The individual mandate in the 2010 Affordable Care Act forced the courts to consider anew the limits of Congress' power to regulate the insurance market. Now, a California law governing the size of hens' cages is testing the limit of a state's power to regulate interstate food sales.
At issue is a 2010 law that bans the sale of eggs from hens kept in cages that California voters deemed too small in 2008, when they passed Proposition 2. Sponsored by the Humane Society of the United States, the ballot measure requires the state's egg-laying hens, calves raised for veal and pregnant pigs to be housed in a way that allows them to stand up, turn around and extend their limbs fully.
This week, top officials from five states -- Alabama, Iowa, Kentucky, Nebraska and Oklahoma -- joined the federal lawsuit that Missouri Atty. Gen. Chris Koster filed last monthagainst the 2010 law, which is slated to take effect next year. The suit contends that the law violates the Constitution by improperly...
There was already something kind of amusing about Bitcoin, a currency backed by the full faith and credit of magical thinking and traded (until a virtual heist) by, among others, a Tokyo-based company whose name, Mt. Gox, comes from “Magic: the Gathering Online Exchange.”
The capper might have been when Mt. Gox filed for bankruptcy protection: a cryptocurrency for people who don’t trust government, asking for government’s help.
But no! The latest Bitcoin dramatic apogee was a weird sidewalk media congerie and an L.A. car chase that would have done Mack Sennett proud.
A man who may or may not have been Bitcoin’s founder was sussed out at his house in the middling suburb of Temple City, after Newsweek’s sleuthing — via naturalized citizen registration cards and the man’s lifelong love of model trains — identified Dorian Sakoshi Nakamoto hiding in plain sight under his real name. (The reporter has since come in for a mudslide of name-...
So is the predawn bicycle sprint down the route of the L.A. Marathon off or on on Sunday? Looks like it’s more off than on.
Never officially sanctioned by the city of Los Angeles, officials kind of went along with it for the last few years that Don Ward and his group, Wolfpack Hustle — which organizes bike rides and races — put together the increasingly popular Marathon Crash Race, as it was called. The Police Department, according to Ward himself, did a great job working with him to keep the streets safe for racers, drivers and the “fun ride” participants who set off right after the racers got going. The problem is that not all the streets for the marathon route are closed off yet at the early hour of the bike race.
On Tuesday, the L.A. Department of Public Works sent Ward an official notice saying: no permit, no race — and face penalties if you put it on anyway. But Thursday afternoon, officials from the mayor’s office, the city attorney&...
It looks like the U.S. Border Patrol has opted for a policy of common sense.
As The Times editorial page wrote last week, and the news pages documented earlier, federal agents patrolling the Mexican border have been involved in dozens of confrontations in which agents stepped in front of moving cars as a pretext to open fire in self-defense, and also responded to rocks thrown at them across the border with deadly fire.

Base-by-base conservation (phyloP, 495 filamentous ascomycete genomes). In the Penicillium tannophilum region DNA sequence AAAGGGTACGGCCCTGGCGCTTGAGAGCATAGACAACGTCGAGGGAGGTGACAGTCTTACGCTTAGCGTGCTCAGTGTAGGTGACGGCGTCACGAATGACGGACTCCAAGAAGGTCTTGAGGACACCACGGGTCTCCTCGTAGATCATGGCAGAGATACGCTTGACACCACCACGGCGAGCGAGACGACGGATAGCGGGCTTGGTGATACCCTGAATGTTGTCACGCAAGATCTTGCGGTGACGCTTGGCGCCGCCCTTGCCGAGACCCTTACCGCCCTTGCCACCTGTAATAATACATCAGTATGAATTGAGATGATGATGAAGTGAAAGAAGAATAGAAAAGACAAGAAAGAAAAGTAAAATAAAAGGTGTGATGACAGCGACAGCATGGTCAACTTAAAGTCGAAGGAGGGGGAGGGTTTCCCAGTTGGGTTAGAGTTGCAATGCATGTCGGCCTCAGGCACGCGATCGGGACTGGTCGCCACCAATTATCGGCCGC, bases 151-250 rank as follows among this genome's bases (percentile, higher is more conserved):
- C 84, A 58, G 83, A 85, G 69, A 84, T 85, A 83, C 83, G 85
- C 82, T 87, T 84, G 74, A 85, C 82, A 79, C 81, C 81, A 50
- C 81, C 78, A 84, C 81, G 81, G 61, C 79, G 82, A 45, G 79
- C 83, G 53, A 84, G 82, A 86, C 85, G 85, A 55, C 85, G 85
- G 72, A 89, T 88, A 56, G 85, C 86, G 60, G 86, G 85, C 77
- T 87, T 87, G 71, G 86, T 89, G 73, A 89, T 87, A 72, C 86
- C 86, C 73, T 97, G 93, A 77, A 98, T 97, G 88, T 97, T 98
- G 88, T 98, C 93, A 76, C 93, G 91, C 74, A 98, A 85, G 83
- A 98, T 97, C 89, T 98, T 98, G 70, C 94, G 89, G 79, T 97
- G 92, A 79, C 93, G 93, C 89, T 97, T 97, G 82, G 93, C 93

Border Patrol chief Michael J. Fisher on Friday told his agents to knock it off, though not in so many words. As The Times’ Brian Bennett reported, Fisher issued new guidelines that tell agents to move out of rock range when the projectiles come flying at them, unless there’s an imminent danger. And he ordered them not to shoot at fleeing vehicles, a policy that dovetails with operating procedures for most police departments.
Like young bucks at a county fair kissing booth, states are lining up for a chance to court Tesla Motors and its planned $5-billion battery factory. But fair warning, fellas: The intoxicating fragrance of Musk and his money masks a cold business heart.
Already a loser in the race for this California girl’s affections, though, is, well, California.
Oh, sure, we’re good enough to design and build the company’s eco-luxe Model S. And Californians bought more than one-third of the $70,000-and-up cars last year. And our tough pollution-control policies sure come in handy, allowing Tesla to sell environmental credit to other automakers; those tens of millions of dollars it rakes in annually are a big source of its revenue.
But apparently that’s all yesterday’s prom news. Tesla has reportedly boiled down the list of suitors for the battery plant and its 6,500 or so jobs to Arizona, Nevada, New Mexico and Texas.
Uh, did I mention that company founder Elon Musk...
A couple of recent news articles about local approaches to housing issues offer a pretty stark contrast in smart policy and, well, not-so-smart policy.
In the smart category, cities such as Washington and Philadelphia have long struggled with trying to strike an economic balance in reviving high-poverty, high-crime neighborhoods. The usual progression is that a battered area attracts some adventurous and dedicated residents who buy property and work hard to improve their new neighborhoods. The efforts pay off, the area becomes a magnet for new residents and gentrification takes over — making it more expensive for those who lived there through the bad times to stay there during the good times.